Hidden in plain sight Reply

By Tory Crabtree

Skin illustrator Emma Hack was inspired by a Florence Broadhurst wallpaper, Cockatoos, when she painted model from head to toe in a work she entitled Wallpaper Cockatoos.

Skin illustrator Emma Hack was inspired by a Florence Broadhurst wallpaper, Cockatoos, when she painted model from head to toe in a work she entitled Wallpaper Cockatoos.

Camouflage is not just about Army issue cargo pants, polychromatic octopuses, or covering yourself with leaves and claiming to be a tree. Combine the dark arts of deception and concealment and you start to delve into an elusive world.

“Camouflage is a concept that is very adaptable,” says Associate Professor Ann Elias, co-curator of the Camouflage Cultures exhibition. “It is about concealing and revealing. When you reveal something, it is often concealing something else; an endless play on the concept of knowing but not knowing.”

Dr Elias, together with colleague Nicholas Tsoutas, of the Sydney College of the Arts, has worked with 11 local and international artists to put together the exhibition.  Inspired by research for her book, Camouflage Australia, the exhibition explores the many types of camouflage in the world around us.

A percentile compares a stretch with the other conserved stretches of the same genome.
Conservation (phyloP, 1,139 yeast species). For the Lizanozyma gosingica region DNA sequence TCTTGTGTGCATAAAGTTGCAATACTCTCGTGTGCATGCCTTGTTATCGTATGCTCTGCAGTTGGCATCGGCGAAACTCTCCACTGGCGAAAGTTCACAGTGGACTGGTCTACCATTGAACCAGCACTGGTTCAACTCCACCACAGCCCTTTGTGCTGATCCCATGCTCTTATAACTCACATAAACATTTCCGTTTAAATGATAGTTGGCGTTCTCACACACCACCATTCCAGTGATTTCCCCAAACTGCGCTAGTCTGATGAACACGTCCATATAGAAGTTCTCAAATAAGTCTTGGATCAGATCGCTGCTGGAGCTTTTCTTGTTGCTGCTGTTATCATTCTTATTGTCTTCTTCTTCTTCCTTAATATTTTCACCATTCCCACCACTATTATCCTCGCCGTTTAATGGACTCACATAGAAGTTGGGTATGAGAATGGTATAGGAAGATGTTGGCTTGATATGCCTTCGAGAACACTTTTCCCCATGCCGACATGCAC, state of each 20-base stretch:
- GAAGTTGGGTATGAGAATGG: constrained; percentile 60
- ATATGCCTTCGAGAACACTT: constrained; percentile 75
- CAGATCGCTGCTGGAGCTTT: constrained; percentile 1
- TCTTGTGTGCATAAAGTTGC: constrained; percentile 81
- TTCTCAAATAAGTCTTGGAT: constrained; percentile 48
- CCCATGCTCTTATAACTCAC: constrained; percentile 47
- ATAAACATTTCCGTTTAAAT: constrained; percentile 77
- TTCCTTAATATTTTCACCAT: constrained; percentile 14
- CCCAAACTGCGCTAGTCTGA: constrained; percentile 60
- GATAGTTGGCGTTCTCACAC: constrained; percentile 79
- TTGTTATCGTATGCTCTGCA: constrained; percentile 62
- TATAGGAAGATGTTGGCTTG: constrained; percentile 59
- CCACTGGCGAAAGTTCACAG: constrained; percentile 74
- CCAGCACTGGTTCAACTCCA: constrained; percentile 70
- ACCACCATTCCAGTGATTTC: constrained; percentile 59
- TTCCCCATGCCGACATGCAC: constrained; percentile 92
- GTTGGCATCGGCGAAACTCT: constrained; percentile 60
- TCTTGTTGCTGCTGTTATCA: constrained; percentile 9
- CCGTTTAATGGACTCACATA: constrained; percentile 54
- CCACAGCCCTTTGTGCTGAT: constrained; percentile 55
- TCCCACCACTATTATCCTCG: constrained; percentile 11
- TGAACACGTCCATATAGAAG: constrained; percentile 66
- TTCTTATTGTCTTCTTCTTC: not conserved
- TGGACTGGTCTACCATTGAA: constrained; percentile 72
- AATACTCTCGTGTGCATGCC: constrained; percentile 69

Sydney-based artist Maria Cardoso has created sculptures that illustrate camouflage in the animal world. On closer inspection, a barren branch is a collection of stick insects. A tree with orange leaves reveals itself to be covered in butterflies.

“I like the works where the viewers are involved, where they are drawn in and surprised,” said Tom Sawkins, 19, a student at the Sydney College of the Arts.

Camouflage in the human world is most often seen as military disguise, and this is a theme in several exhibits. Double Field / Viewfinder (Tarin Kowt) 2010 is a video by Shaun Gladwell, an Australian contemporary artist who works in video, painting and photographs. Filmed in the desert by two serving soldiers, it shows the effectiveness of their camouflaged outfits, as well as the arid bleakness of the desert war environment.

The exhibition also explores the non-military aspect of camouflage. In Wallpaper Cockatoos, Emma Hack, a skin illustrator, painted a model from head to toe to perfectly match a black and white example of a Florence Broadhurst wallpaper.  Emma’s work suggests the human instinct to blend in with the surrounding, and not be out of place.

Similarly the painting Sorry by Debra Dawson hints at the camouflage that can be found in spoken words. Her painting shows the word ‘sorry,’ but only from certain angles.  Step to the side and the word disappears into the blue grey background surrounding it, as if it was never there.

The Camouflage Cultures exhibition took two years to put together, and explores the subtle art of camouflage and its role in the modern world.  It is on at the Rozelle campus of the Sydney College of Art until 31 August 2013.

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